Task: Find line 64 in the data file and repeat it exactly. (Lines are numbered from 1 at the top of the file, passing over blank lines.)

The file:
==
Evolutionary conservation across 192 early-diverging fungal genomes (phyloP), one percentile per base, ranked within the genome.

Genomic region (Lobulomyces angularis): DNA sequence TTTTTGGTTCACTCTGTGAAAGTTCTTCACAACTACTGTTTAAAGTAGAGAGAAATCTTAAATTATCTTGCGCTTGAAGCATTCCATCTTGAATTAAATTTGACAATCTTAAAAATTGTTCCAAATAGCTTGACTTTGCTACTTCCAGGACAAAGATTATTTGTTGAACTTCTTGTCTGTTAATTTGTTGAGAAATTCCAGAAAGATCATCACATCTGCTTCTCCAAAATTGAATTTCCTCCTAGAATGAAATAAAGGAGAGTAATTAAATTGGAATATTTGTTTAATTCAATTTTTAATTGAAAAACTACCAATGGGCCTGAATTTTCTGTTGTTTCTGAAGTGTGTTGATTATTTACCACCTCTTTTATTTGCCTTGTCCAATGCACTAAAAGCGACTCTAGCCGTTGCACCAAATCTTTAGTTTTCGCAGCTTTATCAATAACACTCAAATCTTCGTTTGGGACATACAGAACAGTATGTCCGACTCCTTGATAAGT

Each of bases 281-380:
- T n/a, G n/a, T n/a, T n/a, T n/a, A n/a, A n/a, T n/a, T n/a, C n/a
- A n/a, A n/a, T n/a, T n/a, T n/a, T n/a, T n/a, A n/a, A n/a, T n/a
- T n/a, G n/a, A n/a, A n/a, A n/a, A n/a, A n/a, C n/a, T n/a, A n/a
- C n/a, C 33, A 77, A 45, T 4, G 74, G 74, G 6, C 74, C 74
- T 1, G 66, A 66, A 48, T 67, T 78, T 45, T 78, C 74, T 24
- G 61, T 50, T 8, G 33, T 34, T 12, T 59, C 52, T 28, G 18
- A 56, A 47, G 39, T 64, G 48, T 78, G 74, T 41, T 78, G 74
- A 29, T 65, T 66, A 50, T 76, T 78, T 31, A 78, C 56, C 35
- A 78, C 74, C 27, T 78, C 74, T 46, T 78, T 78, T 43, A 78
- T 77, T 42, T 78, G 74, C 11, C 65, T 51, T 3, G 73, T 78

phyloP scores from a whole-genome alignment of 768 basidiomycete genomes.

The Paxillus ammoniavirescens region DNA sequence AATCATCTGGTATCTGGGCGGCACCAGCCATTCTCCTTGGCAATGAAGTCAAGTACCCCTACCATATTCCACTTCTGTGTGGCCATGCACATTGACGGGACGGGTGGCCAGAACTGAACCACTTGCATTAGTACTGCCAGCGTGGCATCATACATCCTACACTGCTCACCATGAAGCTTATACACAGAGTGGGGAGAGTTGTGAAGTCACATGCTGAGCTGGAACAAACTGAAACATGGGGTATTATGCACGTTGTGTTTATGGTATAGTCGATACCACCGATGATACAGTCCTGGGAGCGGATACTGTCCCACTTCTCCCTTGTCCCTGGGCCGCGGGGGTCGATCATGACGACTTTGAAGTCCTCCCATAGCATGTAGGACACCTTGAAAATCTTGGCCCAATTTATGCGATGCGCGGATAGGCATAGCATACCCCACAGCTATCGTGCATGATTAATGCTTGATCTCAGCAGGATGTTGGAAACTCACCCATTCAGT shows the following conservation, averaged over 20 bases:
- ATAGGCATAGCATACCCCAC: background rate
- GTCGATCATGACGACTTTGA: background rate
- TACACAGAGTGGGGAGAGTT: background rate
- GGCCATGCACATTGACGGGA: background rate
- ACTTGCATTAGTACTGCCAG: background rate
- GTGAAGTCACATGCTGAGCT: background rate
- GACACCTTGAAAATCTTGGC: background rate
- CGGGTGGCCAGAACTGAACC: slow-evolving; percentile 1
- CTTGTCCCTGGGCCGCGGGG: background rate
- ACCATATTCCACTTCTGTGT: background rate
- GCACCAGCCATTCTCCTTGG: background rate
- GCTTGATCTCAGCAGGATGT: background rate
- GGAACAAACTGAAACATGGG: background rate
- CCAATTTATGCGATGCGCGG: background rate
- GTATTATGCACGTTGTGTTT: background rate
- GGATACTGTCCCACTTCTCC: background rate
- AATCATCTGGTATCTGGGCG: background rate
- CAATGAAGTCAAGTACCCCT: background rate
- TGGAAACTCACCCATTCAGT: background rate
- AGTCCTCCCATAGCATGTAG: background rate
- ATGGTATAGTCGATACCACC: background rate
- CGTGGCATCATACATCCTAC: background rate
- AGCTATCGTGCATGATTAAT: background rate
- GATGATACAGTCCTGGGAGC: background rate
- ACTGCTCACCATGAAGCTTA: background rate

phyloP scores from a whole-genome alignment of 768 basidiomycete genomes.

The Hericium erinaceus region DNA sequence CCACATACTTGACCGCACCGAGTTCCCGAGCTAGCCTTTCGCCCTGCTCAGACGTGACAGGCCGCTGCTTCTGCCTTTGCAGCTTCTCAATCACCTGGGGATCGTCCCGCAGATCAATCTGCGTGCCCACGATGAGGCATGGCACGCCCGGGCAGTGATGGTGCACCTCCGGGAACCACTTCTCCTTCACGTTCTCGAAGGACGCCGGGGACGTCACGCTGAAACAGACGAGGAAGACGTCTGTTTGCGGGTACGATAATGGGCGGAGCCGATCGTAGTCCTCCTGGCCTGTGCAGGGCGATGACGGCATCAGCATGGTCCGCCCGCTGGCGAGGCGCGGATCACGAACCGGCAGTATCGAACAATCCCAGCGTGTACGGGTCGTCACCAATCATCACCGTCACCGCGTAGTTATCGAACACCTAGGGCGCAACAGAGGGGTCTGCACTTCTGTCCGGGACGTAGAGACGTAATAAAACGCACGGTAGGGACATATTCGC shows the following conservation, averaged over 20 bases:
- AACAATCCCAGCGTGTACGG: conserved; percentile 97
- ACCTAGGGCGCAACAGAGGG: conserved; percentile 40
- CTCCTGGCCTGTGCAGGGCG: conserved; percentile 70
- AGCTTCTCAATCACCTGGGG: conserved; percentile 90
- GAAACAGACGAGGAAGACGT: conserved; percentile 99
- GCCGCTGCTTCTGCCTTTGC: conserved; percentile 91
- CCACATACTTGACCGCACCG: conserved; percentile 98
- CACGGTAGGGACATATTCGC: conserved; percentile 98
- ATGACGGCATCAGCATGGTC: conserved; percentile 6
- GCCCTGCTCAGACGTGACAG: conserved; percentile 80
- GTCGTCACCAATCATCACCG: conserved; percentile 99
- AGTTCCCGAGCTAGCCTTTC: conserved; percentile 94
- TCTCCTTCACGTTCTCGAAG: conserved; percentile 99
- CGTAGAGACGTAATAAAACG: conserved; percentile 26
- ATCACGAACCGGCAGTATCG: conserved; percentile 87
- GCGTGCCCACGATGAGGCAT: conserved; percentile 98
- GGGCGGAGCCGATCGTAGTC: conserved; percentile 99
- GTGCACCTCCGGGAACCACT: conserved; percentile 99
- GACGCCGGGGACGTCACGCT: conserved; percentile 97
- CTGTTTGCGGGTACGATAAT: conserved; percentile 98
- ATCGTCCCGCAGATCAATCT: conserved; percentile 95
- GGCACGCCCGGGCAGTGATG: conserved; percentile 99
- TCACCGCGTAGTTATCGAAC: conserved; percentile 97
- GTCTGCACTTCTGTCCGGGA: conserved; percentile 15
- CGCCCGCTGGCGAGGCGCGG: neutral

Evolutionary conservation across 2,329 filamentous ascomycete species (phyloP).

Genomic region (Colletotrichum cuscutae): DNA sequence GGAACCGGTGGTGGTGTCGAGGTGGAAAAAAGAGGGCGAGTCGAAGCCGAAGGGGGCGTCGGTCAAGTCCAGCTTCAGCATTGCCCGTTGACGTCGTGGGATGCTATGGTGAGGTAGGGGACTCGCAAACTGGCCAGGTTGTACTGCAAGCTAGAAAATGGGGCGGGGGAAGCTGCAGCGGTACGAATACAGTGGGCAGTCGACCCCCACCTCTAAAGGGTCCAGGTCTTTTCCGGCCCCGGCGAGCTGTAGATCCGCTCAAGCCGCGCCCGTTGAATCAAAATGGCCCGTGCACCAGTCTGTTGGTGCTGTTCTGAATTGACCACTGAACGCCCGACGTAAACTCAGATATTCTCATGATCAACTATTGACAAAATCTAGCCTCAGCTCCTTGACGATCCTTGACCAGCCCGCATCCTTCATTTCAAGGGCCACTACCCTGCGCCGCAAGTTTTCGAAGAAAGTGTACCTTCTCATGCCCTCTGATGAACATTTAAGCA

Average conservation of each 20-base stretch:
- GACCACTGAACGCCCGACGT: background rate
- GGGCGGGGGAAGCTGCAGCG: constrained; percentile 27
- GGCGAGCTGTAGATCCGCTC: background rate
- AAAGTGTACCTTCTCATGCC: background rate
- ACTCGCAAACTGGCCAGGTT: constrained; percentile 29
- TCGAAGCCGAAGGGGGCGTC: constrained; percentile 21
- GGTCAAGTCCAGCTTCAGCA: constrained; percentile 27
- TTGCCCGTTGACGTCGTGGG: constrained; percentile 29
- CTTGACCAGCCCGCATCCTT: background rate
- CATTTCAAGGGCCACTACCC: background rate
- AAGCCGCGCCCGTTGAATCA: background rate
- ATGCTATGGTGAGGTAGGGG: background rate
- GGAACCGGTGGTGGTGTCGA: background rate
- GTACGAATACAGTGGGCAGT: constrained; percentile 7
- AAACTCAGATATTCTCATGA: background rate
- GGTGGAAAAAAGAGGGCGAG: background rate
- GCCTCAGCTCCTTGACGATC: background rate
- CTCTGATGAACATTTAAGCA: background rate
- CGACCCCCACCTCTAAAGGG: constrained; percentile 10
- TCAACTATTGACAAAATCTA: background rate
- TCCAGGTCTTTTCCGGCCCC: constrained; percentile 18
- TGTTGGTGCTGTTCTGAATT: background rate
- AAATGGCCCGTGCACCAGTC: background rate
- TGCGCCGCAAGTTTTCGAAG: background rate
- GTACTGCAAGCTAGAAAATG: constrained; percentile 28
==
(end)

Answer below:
- GGCACGCCCGGGCAGTGATG: conserved; percentile 99